Effective January 1, 2018, California’s Immigrant Worker Protection Act has raised serious questions to both employees and employers about government intrusion into the workplace. Many undocumented immigrant workers are scared the government will conduct sweeps unexpectedly at their job site and begin deportation action. However, the immigrant worker protection act (AB-450) protects immigrant workers from a nightmare scenario and it’s crucial to have understanding of everyone’s rights and obligations in these matters. Most law enforcement agencies are not cooperating with ICE (Immigration and Customs Enforcement) to help with such raids as they still have an obligation to serve and protect the people of the state. Below are the 4 things you need to know about AB-450 to protect yourself.
1) Employers may not voluntarily consent to an immigration enforcement agent to enter any nonpublic areas of “a place of labor” without a subpoena or judicial warrant.
2) Employers must give notice to employees of any immigration review of employment records. Notice must be given within 72 hours of receiving the notice of inspection and in the language in which the employer typically communicates with the employee.
3) An employer, upon reasonable request, shall provide an “affected employee” a copy of the notice of inspection of I-9 employment eligibility verification forms. An “affected employee” is an employee who identifies as having lack of work authorization, or an employee whose been identified as having documents with deficiencies. The notice of such inspection needs to be given to the “affected employee” within 72 hours or after the receipt of the notice to the employer.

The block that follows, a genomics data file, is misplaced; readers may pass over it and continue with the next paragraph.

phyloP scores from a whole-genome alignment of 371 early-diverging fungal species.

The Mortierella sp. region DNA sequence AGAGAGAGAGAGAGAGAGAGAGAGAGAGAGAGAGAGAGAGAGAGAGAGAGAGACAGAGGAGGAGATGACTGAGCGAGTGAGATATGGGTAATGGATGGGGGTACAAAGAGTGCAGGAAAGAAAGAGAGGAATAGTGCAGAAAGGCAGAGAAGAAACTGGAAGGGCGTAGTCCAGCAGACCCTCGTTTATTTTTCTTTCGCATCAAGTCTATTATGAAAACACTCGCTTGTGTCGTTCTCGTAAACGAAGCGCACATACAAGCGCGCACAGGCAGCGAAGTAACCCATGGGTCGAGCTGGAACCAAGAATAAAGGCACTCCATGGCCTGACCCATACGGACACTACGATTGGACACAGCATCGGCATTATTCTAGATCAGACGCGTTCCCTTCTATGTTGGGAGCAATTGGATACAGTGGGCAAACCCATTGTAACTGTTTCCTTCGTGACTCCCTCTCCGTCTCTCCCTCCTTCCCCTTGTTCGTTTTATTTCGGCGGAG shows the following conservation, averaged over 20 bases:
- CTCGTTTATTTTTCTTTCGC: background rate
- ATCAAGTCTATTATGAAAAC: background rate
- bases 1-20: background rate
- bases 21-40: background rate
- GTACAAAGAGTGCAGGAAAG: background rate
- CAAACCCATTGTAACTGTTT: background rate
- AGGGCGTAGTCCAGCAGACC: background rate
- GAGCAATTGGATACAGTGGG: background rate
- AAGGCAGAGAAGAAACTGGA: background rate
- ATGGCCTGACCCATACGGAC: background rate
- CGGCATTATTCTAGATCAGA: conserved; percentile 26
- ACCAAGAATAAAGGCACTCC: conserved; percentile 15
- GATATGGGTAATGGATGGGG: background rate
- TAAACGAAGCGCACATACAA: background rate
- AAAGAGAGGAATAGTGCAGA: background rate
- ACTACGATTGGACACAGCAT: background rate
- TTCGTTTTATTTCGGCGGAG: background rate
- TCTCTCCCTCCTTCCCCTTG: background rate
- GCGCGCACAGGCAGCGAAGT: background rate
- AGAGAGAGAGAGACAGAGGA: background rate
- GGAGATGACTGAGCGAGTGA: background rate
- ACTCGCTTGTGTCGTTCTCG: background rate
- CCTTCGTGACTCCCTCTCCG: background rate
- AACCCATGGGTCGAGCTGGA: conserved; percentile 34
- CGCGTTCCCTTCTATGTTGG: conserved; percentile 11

4) Except as otherwise required by federal law, Employers cannot re-verify the employment eligibility of a current employee at a time or in a manner not required by federal law. Violating this provision can cost a penalty of up to $10,000 to the employer.
As you can see, your employer is required to notify you with more than enough time about any inspection that the government may be conducting. Failure to provide the proper notice can result in your employer paying a fine of $2,000 to $5,000 for the first offense and $5,000 up to $10,000 for each other violation.
It is clear the ICE is going to conduct raids in workplaces throughout California. When it does, federal immigration officials issue notices of inspection, and orders businesses to provide proof their employees are legally allowed to work in the U.S. — giving them three days to comply. Thus, if asked, it is prudent to supply proof of eligibility to work. If you feel your rights have been violated or serious concerns arise at work, make sure to contact an experienced employment attorney for help. As an employee you have rights, and at V. James DeSimone Law, we work diligently on behalf of clients whose workplace rights have been violated. Whether you are dealing with a matter involving discrimination, harassment, a wage and hour claim or any other employment law case, you can trust that our team is here for you. We investigate the matter to determine the exact issue at hand and develop a strong case strategy based on your individual needs and goal. Call us today for a consultation at 310-693-5561.